< BackJan 28, 2021

Arctic P12 PWM PST Review


Arctic's Lineup of P12 Fans, may not seem to be the go-to choice for the Average "Performance"-PC Build. But among the group of Bang-For-the-Buck Builders, Arctic's Fans are well known for their Performance.



  • Very good Performance
  • Extremely Cheap


  • No Anti-Vibration Rubber pieces (see why below)
  • No RGB (Neutral as these are not aimed at the RGB Market)


  • The PST Extension is pretty short
  • Pretty hard to understand the Complete Line-up






At a first glance, the Arctic P12 Lineup may be overwhelming, but we will try to make it as clear as possible. Arctic's Lineup of 120mm Case Fans is grouped into 2 big Product Lines, the P12 Series & the F12 Series.

Both of these Fan-Lines have their individual benefits.


While the F12 Series is Airflow optimized, it spins way slower (1350 RPM) and produces way less air pressure, but can push a lot of air for such a slow-spinning fan.

The P12 Series is pressure optimized, meaning that the Air that the P12 Fan is pushing has a higher pressure, resulting in a better passthrough if the direction it blows is restricted, like by a Radiator or Filter.


With that being said, both the F12 and P12 Series have a couple of Sub-Versions of their fans.


  • P12 / F12 => Standard Fan, 3-Pin Connection, No extras.
  • P12 / F12 Silent => Spins slower resulting in lower Noise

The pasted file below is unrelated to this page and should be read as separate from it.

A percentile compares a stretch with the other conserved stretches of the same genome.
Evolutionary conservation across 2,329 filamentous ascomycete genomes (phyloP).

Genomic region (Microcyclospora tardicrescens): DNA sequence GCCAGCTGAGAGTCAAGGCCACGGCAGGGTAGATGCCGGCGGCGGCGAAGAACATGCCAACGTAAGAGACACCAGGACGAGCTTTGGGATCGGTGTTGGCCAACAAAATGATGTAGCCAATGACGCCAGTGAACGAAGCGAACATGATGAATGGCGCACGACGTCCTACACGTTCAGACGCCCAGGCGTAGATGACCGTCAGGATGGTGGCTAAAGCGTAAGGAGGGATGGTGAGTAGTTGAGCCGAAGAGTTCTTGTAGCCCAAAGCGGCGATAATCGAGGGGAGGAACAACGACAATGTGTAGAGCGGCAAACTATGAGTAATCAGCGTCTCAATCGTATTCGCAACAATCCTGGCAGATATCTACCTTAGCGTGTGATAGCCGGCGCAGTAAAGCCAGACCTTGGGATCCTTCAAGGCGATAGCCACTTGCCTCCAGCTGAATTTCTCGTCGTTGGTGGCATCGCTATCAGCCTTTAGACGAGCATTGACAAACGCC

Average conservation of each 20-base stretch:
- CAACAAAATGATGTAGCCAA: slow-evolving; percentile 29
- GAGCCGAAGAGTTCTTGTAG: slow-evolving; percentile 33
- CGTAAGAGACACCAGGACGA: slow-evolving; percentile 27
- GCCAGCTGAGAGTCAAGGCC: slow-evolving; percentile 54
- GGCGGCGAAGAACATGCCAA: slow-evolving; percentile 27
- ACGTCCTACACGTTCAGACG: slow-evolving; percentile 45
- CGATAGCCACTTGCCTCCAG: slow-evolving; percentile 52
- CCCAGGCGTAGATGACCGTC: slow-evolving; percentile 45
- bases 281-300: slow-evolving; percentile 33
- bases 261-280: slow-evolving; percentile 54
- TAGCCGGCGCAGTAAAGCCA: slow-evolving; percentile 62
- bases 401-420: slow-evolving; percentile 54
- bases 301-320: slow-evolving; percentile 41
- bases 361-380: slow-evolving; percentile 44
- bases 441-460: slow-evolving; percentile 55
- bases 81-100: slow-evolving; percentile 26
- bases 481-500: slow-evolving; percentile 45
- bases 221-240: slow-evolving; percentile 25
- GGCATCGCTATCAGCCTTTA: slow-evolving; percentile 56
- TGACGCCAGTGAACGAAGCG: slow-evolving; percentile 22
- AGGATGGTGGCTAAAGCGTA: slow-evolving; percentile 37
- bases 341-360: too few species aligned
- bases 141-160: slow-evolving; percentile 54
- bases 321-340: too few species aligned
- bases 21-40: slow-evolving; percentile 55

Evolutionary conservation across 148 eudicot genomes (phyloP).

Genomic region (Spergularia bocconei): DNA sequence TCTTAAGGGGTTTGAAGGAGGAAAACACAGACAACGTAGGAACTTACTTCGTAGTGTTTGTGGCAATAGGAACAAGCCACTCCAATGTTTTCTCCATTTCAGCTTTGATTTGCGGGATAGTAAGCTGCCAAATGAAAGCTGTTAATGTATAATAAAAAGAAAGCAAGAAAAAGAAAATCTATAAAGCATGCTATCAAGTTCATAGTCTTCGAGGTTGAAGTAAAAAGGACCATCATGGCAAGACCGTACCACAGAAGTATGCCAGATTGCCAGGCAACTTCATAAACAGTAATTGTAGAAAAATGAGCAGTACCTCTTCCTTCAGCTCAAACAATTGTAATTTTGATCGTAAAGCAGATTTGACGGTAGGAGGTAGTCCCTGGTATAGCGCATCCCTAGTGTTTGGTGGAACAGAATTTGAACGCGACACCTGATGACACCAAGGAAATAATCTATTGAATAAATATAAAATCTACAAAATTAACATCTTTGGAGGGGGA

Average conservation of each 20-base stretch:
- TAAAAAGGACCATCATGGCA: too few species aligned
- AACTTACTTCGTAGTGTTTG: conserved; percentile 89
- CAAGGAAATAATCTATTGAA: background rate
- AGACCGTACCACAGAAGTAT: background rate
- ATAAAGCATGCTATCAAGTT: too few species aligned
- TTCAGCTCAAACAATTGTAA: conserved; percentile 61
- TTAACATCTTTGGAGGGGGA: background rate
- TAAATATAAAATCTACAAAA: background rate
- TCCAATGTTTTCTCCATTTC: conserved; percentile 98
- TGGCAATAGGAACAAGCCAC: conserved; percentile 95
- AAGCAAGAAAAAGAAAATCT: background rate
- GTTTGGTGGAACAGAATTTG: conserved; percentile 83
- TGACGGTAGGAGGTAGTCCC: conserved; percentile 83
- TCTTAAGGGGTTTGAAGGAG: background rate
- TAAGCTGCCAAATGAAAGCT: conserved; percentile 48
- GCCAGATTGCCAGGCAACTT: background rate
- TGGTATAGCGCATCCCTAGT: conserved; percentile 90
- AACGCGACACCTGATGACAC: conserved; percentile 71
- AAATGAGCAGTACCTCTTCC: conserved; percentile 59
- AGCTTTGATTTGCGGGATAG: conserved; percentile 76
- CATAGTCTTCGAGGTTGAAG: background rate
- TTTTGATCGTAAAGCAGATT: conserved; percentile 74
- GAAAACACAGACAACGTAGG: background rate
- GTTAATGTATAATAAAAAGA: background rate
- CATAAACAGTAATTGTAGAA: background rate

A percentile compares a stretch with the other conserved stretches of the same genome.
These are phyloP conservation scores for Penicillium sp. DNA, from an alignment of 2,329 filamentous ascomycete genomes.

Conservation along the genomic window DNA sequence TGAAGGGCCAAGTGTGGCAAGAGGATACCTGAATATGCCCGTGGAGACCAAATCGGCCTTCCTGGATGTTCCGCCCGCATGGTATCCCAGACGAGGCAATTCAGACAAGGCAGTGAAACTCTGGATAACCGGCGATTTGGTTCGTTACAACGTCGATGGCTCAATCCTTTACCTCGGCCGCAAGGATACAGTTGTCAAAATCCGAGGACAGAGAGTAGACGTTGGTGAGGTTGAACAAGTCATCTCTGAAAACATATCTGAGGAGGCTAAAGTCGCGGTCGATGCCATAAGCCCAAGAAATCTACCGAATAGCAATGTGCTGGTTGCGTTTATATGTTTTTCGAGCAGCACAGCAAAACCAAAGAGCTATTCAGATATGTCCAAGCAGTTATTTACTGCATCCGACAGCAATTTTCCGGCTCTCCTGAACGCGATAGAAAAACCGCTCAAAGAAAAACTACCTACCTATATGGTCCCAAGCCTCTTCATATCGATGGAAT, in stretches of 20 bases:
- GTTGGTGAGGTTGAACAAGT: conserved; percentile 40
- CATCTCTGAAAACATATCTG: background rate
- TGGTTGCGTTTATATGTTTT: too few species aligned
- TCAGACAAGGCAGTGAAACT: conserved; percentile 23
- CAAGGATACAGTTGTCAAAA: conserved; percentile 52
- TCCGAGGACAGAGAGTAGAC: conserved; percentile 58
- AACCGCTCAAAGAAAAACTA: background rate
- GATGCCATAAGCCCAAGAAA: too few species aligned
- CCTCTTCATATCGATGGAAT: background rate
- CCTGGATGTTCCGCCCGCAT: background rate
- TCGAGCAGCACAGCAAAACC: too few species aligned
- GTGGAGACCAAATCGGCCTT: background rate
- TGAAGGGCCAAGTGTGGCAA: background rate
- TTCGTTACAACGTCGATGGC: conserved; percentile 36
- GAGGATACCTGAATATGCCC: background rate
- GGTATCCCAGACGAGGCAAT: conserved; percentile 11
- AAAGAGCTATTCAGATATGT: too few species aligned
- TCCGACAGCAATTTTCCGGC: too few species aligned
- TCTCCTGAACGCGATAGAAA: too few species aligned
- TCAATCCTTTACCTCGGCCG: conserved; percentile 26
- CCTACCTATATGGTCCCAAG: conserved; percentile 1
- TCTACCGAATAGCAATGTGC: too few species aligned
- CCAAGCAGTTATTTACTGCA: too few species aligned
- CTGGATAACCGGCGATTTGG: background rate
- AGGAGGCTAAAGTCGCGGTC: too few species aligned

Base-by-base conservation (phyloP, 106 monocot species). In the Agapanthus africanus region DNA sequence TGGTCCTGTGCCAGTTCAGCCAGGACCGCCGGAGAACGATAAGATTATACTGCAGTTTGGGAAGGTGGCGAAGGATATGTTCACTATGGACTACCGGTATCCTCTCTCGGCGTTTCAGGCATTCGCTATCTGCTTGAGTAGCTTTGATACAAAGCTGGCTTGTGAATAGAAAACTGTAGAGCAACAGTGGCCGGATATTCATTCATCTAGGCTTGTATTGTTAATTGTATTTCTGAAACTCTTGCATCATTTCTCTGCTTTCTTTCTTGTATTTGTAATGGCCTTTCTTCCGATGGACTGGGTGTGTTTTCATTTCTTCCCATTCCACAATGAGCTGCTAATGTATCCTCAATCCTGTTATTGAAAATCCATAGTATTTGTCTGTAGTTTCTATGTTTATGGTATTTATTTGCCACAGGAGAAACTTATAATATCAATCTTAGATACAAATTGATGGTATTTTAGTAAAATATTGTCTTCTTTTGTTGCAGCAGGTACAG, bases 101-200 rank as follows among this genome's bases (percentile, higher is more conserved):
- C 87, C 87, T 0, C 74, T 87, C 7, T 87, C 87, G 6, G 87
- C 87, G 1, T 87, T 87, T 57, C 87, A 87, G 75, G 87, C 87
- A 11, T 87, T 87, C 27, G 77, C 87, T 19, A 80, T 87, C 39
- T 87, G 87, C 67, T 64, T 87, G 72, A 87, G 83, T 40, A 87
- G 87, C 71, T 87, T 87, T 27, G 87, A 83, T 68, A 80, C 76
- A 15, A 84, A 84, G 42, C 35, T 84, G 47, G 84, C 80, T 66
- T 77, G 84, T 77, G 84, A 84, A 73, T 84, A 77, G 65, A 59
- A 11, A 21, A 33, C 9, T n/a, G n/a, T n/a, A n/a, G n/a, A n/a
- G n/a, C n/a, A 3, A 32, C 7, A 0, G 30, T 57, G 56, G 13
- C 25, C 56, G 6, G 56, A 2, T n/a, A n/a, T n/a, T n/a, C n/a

• P12 / F12 TC => Has a Temperature Control Probe attached that locks the Fan at 350RPM until the probe reaches more than 38°C
  • P12 / F12 PWM => Has a 4-Pin PWM Controllable Connection
  • P12 / F12 PWM CO => Has a PWM Connection & is Build for Constant Operation
  • P12 / F12 PWM PST => Has a PWN Connection + a Daisy Chain Connection to hook multiple Fans to one Fan Header
  • P12 / F12 PWM PST CO => Has a PWM Connection + Daisy Chain Connection + Build for Constant Operation

Overall, that's a pretty big Lineup for a Single Series, but we hope that everything is clear now.

The Rest of this review focuses only on the P12 PWM PST fan, but you can expect the exact same results from the P12 PWM (as the only difference is the Daisy Chain).





The unboxing experience of the P12 PWM PST fans was a bit surprising. Even though the Price is definitely aimed at Budget-Friendly Builds, Arctic did not deliver cheap packaging.

The Frontside features a presentational Image, while the Backside briefly mentions all of the Features and a Specsheet. 


Inside of the Box, we can find the Fan, a little Bag with 4 Mounting Screws, and a Smartphone Shaped piece of paper with a QR Code redirecting to the User Manual.

Overall the Packaging does not feel cheap at all and the Unboxing experience resembles what we remember with more expensive Fans like the Noctua NF-F12.


Below we attached a Spec sheet with the most important information.


Name Arctic P12 PWM PST
Size 120x120x25mm
Speed 200-1800RPM
Airflow 56.3CFM